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- Q: dtrnlsp_init for initializing the solver of a nonlinear least squares problem.

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Audrius_S_

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08-19-2013
08:15 AM

108 Views

Q: dtrnlsp_init for initializing the solver of a nonlinear least squares problem.

Hello All,

We're replacing our current solver for a non-linear least squares problem without constraints with the MKL version.

First tried implementing it in a simple problem: F(x) : n = 6 → m = 1

Followed the example in ex_nlsqp_c_c.htm.

However, dtrnlsp_init returns TR_INVALID_OPTION instead of TR_SUCCESS.

After going through the code, still puzzled as to why given that this seems to be straightforward.

Any insight would be much appreciated.

__ System Config___

OS: Windows 7 x64

IDE: MS VS 2010 C++

Compiler: Intel Composer XE 2013 C++

MKL: 11.0.5

___Code fragment___

// Intel MKL

#include <mkl.h>

#include <mkl_rci.h>

#include <mkl_types.h>

#include <mkl_service.h>

. . .

double MyClass::SimpleTestMemberFunction

( std::array<double,_6D>& rtParameter )

{

int byteAlignment = 64;

// 1: Initialization

_TRNSP_HANDLE_t handle;

MKL_INT n = 6; // x has 6 d.o.f.

MKL_INT m = 1; // f(x): scalar function

double* rtPrmtrMKL = NULL;

double epsMKL[6]; // 6 precision stop-criteria array [see MKL manual for definitions]

MKL_INT nMaxIter = 1000;

MKL_INT nMaxTrialIter = 100;

double stepBound = 0.0;

MKL_INT taskStatus;

rtPrmtrMKL = static_cast<double*>(MKL_malloc( static_cast<size_t>(n) * sizeof(double), byteAlignment));

if (rtPrmtrMKL == NULL)

{

std::cout << "rtPrmtrMKL: mkl_malloc memory allocation failure " << std::endl;

return -1.0;

}

// Input parameter initialization

for (int i = 0; i != n; i++)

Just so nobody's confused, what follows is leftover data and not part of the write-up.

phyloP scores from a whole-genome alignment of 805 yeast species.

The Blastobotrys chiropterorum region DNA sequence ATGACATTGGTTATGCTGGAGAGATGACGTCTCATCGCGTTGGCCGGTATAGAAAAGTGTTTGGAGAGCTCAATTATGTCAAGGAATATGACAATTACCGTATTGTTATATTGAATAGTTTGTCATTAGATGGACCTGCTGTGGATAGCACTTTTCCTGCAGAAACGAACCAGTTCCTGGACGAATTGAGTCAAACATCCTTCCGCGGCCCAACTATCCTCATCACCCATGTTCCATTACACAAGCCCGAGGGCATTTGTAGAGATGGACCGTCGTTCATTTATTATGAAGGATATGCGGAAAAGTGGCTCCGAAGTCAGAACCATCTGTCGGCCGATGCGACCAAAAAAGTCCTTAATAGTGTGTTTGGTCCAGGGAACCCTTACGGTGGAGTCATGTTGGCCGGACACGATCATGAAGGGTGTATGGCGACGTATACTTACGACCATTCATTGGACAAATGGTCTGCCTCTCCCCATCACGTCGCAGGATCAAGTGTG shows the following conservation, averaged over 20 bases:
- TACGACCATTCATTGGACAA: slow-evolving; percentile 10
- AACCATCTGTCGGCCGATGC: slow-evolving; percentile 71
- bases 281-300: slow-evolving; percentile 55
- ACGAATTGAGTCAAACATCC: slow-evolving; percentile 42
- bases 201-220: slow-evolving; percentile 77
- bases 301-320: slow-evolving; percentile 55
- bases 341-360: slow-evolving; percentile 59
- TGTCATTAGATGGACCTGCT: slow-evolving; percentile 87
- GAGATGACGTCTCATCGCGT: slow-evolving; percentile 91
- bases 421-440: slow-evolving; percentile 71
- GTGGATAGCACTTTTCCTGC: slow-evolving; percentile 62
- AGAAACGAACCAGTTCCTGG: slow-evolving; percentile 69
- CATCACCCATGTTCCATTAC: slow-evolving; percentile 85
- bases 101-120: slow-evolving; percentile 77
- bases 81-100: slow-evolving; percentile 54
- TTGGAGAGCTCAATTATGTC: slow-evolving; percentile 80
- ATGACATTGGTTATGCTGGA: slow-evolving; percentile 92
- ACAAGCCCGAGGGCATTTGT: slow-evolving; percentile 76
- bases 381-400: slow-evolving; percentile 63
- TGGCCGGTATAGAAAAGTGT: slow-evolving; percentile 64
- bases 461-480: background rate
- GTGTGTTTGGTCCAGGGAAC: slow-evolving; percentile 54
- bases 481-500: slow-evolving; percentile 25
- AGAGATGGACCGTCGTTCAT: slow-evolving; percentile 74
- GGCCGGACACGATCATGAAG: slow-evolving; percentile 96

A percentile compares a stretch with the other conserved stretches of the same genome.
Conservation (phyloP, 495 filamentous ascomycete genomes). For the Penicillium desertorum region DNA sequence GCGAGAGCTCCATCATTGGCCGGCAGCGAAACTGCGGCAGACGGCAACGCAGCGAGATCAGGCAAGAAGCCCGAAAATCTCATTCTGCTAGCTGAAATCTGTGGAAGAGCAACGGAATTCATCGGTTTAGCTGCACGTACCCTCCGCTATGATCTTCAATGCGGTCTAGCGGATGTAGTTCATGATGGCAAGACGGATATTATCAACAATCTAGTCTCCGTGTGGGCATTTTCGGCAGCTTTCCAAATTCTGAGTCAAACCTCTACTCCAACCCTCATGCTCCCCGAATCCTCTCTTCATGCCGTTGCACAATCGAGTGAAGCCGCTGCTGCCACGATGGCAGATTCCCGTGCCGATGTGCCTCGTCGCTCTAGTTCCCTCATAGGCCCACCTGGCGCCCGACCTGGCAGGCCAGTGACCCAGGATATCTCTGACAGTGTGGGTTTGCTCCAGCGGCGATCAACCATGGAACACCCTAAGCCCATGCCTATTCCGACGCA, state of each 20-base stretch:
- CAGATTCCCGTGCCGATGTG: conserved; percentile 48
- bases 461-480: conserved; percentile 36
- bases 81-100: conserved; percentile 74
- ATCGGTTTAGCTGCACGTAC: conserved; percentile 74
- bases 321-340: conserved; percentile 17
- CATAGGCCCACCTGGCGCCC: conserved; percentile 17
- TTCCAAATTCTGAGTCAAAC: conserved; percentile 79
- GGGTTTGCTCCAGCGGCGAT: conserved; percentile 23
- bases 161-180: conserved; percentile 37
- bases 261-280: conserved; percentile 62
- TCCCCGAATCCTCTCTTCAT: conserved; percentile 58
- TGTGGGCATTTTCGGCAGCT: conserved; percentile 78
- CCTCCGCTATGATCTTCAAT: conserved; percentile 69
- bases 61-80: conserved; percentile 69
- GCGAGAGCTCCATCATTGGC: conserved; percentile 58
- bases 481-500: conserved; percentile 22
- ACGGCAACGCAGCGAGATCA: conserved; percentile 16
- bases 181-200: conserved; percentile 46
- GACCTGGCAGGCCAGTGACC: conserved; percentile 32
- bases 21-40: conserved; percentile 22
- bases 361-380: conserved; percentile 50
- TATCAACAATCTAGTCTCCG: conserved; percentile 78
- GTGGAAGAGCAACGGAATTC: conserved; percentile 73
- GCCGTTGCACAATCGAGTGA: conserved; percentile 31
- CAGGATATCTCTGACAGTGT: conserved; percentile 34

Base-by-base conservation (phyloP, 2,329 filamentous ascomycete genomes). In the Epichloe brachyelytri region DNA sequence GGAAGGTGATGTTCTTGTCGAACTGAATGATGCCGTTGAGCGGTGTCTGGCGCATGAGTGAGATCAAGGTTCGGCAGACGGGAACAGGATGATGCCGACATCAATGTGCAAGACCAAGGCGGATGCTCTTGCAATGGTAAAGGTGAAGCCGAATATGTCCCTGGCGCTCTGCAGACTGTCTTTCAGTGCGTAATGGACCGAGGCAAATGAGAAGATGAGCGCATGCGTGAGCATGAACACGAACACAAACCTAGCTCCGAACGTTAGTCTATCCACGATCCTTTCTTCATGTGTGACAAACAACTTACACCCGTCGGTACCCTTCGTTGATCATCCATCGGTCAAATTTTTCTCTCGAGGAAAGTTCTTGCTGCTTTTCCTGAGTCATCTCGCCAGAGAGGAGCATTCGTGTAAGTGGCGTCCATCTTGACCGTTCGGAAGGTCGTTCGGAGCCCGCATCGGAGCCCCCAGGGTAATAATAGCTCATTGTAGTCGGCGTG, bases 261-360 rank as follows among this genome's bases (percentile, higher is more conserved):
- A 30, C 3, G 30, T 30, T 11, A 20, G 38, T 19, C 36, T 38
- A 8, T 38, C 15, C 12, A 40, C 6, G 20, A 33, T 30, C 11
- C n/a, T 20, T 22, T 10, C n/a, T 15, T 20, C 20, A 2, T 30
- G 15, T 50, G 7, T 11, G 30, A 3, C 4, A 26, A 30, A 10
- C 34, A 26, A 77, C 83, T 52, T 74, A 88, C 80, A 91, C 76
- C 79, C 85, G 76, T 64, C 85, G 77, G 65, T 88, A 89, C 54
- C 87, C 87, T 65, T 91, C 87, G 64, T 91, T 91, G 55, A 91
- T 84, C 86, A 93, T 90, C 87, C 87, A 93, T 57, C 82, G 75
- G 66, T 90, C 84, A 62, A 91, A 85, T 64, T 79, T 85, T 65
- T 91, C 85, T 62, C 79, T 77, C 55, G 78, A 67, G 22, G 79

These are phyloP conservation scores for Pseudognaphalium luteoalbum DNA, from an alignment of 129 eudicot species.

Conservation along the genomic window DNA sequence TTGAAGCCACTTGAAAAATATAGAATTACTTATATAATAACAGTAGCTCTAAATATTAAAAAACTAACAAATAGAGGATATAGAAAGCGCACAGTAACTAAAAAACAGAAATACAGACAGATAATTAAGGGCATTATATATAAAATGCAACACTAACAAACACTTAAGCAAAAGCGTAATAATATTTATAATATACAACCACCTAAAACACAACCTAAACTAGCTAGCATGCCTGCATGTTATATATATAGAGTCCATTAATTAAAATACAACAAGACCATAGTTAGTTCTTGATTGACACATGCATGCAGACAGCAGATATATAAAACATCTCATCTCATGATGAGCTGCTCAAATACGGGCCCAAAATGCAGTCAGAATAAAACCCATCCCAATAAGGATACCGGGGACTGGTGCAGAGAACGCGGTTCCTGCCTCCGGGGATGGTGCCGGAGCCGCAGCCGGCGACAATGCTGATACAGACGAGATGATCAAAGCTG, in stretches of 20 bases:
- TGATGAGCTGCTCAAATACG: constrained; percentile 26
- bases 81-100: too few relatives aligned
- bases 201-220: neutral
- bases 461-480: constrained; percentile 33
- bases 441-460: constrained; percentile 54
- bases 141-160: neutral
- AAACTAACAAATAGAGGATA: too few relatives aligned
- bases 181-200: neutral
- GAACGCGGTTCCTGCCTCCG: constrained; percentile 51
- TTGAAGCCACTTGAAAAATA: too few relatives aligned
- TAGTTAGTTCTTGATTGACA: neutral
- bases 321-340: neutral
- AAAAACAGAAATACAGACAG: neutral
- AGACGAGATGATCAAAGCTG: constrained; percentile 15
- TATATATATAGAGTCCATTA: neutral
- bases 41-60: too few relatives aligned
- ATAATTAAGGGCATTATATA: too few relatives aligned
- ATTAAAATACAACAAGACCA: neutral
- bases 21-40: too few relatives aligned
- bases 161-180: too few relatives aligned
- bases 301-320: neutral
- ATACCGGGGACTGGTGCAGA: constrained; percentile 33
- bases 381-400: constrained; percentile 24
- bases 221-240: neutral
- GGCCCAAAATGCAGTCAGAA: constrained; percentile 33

rtPrmtrMKL* = rtParameter ;*

// Initialize precisions for stop-criteria

for (int i = 0; i != 6; i++)

epsMKL* = 1.e-05;*

// Initialize the nonlinear least squares solver

taskStatus = dtrnlsp_init

( &handle

, &n // Number of function variables

, &m // Dimension of function value

, rtPrmtrMKL // Solution vector: contains values x for f(x)

, epsMKL // Precisions for stop-criteria [see manual for details]

, &nMaxIter // Maximum number of iterations

, &nMaxTrialIter // Maximum number of iterations of calculation of trial-step

, &stepBound ); // Initial step bound

if (taskStatus != TR_SUCCESS)

{

if (taskStatus == TR_INVALID_OPTION)

{

std::cout << "dtrnlsp_init: error in the input parameters; taskStatus = TR_INVALID_OPTION " << TR_INVALID_OPTION << std::endl;

mkl_free_buffers();

mkl_free( rtPrmtrMKL);

return -1.0;

}

else

if (taskStatus == TR_OUT_OF_MEMORY)

{

std::cout << "dtrnlsp_init: memory error" << std::endl;

mkl_free_buffers();

mkl_free( rtPrmtrMKL);

return -1.0;

}

}

Etc.

}

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4 Replies

Zhang_Z_Intel

Employee

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08-20-2013
11:07 AM

108 Views

MKL's trust-region solver solves nonlinear least square problems without boundary constraints defined as:

Note that m is larger than or equal to n. In your code, n = 6 and m = 1. This is the problem.

Audrius_S_

Beginner

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09-03-2013
02:33 PM

108 Views

Realized this after posting ;-)

Thank you for your prompt answer.

Yoon__JAEGOON

Beginner

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08-30-2018
09:09 AM

108 Views

mecej4

Black Belt

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08-31-2018
02:00 AM

108 Views

The problem as described by you is ill-posed.

Consider the following counterexample:

x^{2} + y^{2} = 9

There are two variables, x and y, and one "data" point. What criterion would you use to certify a candidate point (x, y) as a "solution"?

Any point on the circle with center at the origin and radius = 3 satisfies the equation. How then, would you pick just one such point as "the solution"?

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